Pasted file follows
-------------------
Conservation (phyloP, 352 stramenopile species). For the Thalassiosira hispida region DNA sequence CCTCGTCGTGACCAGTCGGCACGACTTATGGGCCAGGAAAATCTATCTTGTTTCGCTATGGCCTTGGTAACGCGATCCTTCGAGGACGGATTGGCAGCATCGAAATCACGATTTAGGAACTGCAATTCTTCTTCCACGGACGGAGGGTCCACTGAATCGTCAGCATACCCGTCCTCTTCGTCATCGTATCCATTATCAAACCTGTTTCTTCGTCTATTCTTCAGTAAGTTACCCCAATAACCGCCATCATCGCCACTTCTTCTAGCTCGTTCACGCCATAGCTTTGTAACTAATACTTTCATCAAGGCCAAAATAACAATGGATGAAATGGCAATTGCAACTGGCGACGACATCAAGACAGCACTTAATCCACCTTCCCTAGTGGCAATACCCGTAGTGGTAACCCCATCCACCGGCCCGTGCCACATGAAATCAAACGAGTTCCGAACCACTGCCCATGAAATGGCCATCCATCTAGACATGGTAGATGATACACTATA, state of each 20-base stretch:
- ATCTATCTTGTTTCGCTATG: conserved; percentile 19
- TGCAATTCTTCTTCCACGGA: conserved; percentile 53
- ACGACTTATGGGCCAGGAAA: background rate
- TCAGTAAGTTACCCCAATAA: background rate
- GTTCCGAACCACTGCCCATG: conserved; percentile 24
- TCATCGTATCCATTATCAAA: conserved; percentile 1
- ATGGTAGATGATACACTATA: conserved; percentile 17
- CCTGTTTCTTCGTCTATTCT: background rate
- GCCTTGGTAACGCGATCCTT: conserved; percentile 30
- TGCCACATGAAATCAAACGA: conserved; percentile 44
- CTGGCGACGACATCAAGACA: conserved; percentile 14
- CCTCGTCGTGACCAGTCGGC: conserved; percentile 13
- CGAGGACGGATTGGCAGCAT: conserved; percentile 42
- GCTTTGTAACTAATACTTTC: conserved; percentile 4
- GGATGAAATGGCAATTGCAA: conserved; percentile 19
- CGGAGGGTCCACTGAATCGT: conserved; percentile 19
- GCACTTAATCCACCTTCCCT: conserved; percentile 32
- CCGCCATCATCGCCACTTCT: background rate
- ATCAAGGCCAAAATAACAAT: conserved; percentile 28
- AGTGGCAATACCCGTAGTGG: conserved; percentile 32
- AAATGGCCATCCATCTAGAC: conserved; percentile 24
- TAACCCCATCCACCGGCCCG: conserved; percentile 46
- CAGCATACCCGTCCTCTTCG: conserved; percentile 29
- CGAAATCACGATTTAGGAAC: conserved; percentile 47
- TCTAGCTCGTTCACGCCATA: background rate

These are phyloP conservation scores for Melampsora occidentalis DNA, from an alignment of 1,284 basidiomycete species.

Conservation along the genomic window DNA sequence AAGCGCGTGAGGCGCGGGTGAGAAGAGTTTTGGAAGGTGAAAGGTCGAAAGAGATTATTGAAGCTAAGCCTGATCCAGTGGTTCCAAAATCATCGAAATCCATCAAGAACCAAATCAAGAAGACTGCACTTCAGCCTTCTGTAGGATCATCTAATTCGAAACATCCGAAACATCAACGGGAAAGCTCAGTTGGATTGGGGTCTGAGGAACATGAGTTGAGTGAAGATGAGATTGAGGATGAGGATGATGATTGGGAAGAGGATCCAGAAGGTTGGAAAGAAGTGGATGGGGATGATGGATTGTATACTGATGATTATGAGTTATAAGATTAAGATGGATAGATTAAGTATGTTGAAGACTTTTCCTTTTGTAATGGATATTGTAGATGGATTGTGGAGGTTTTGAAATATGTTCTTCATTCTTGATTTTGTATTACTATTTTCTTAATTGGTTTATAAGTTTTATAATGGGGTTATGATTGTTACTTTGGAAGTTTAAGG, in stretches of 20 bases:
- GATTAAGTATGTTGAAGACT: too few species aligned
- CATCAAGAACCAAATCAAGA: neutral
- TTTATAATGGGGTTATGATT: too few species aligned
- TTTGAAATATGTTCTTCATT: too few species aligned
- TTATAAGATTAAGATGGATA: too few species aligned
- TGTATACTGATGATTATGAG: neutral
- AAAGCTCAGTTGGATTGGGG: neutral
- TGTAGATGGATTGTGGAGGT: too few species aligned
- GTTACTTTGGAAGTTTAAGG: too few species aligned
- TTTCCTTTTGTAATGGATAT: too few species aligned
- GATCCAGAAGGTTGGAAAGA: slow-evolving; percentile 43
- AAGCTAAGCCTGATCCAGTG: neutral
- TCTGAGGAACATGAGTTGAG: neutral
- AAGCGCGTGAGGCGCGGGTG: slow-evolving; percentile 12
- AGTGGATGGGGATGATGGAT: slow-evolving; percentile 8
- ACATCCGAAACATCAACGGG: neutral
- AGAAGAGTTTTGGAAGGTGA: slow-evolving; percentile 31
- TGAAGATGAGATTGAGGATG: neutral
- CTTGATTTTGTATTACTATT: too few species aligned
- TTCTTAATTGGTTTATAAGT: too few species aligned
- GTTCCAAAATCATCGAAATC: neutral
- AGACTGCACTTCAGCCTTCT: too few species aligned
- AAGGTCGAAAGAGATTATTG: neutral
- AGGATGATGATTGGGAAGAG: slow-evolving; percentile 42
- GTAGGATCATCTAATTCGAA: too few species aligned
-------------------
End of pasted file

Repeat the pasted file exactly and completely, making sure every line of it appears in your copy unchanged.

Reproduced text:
Conservation (phyloP, 352 stramenopile species). For the Thalassiosira hispida region DNA sequence CCTCGTCGTGACCAGTCGGCACGACTTATGGGCCAGGAAAATCTATCTTGTTTCGCTATGGCCTTGGTAACGCGATCCTTCGAGGACGGATTGGCAGCATCGAAATCACGATTTAGGAACTGCAATTCTTCTTCCACGGACGGAGGGTCCACTGAATCGTCAGCATACCCGTCCTCTTCGTCATCGTATCCATTATCAAACCTGTTTCTTCGTCTATTCTTCAGTAAGTTACCCCAATAACCGCCATCATCGCCACTTCTTCTAGCTCGTTCACGCCATAGCTTTGTAACTAATACTTTCATCAAGGCCAAAATAACAATGGATGAAATGGCAATTGCAACTGGCGACGACATCAAGACAGCACTTAATCCACCTTCCCTAGTGGCAATACCCGTAGTGGTAACCCCATCCACCGGCCCGTGCCACATGAAATCAAACGAGTTCCGAACCACTGCCCATGAAATGGCCATCCATCTAGACATGGTAGATGATACACTATA, state of each 20-base stretch:
- ATCTATCTTGTTTCGCTATG: conserved; percentile 19
- TGCAATTCTTCTTCCACGGA: conserved; percentile 53
- ACGACTTATGGGCCAGGAAA: background rate
- TCAGTAAGTTACCCCAATAA: background rate
- GTTCCGAACCACTGCCCATG: conserved; percentile 24
- TCATCGTATCCATTATCAAA: conserved; percentile 1
- ATGGTAGATGATACACTATA: conserved; percentile 17
- CCTGTTTCTTCGTCTATTCT: background rate
- GCCTTGGTAACGCGATCCTT: conserved; percentile 30
- TGCCACATGAAATCAAACGA: conserved; percentile 44
- CTGGCGACGACATCAAGACA: conserved; percentile 14
- CCTCGTCGTGACCAGTCGGC: conserved; percentile 13
- CGAGGACGGATTGGCAGCAT: conserved; percentile 42
- GCTTTGTAACTAATACTTTC: conserved; percentile 4
- GGATGAAATGGCAATTGCAA: conserved; percentile 19
- CGGAGGGTCCACTGAATCGT: conserved; percentile 19
- GCACTTAATCCACCTTCCCT: conserved; percentile 32
- CCGCCATCATCGCCACTTCT: background rate
- ATCAAGGCCAAAATAACAAT: conserved; percentile 28
- AGTGGCAATACCCGTAGTGG: conserved; percentile 32
- AAATGGCCATCCATCTAGAC: conserved; percentile 24
- TAACCCCATCCACCGGCCCG: conserved; percentile 46
- CAGCATACCCGTCCTCTTCG: conserved; percentile 29
- CGAAATCACGATTTAGGAAC: conserved; percentile 47
- TCTAGCTCGTTCACGCCATA: background rate

These are phyloP conservation scores for Melampsora occidentalis DNA, from an alignment of 1,284 basidiomycete species.

Conservation along the genomic window DNA sequence AAGCGCGTGAGGCGCGGGTGAGAAGAGTTTTGGAAGGTGAAAGGTCGAAAGAGATTATTGAAGCTAAGCCTGATCCAGTGGTTCCAAAATCATCGAAATCCATCAAGAACCAAATCAAGAAGACTGCACTTCAGCCTTCTGTAGGATCATCTAATTCGAAACATCCGAAACATCAACGGGAAAGCTCAGTTGGATTGGGGTCTGAGGAACATGAGTTGAGTGAAGATGAGATTGAGGATGAGGATGATGATTGGGAAGAGGATCCAGAAGGTTGGAAAGAAGTGGATGGGGATGATGGATTGTATACTGATGATTATGAGTTATAAGATTAAGATGGATAGATTAAGTATGTTGAAGACTTTTCCTTTTGTAATGGATATTGTAGATGGATTGTGGAGGTTTTGAAATATGTTCTTCATTCTTGATTTTGTATTACTATTTTCTTAATTGGTTTATAAGTTTTATAATGGGGTTATGATTGTTACTTTGGAAGTTTAAGG, in stretches of 20 bases:
- GATTAAGTATGTTGAAGACT: too few species aligned
- CATCAAGAACCAAATCAAGA: neutral
- TTTATAATGGGGTTATGATT: too few species aligned
- TTTGAAATATGTTCTTCATT: too few species aligned
- TTATAAGATTAAGATGGATA: too few species aligned
- TGTATACTGATGATTATGAG: neutral
- AAAGCTCAGTTGGATTGGGG: neutral
- TGTAGATGGATTGTGGAGGT: too few species aligned
- GTTACTTTGGAAGTTTAAGG: too few species aligned
- TTTCCTTTTGTAATGGATAT: too few species aligned
- GATCCAGAAGGTTGGAAAGA: slow-evolving; percentile 43
- AAGCTAAGCCTGATCCAGTG: neutral
- TCTGAGGAACATGAGTTGAG: neutral
- AAGCGCGTGAGGCGCGGGTG: slow-evolving; percentile 12
- AGTGGATGGGGATGATGGAT: slow-evolving; percentile 8
- ACATCCGAAACATCAACGGG: neutral
- AGAAGAGTTTTGGAAGGTGA: slow-evolving; percentile 31
- TGAAGATGAGATTGAGGATG: neutral
- CTTGATTTTGTATTACTATT: too few species aligned
- TTCTTAATTGGTTTATAAGT: too few species aligned
- GTTCCAAAATCATCGAAATC: neutral
- AGACTGCACTTCAGCCTTCT: too few species aligned
- AAGGTCGAAAGAGATTATTG: neutral
- AGGATGATGATTGGGAAGAG: slow-evolving; percentile 42
- GTAGGATCATCTAATTCGAA: too few species aligned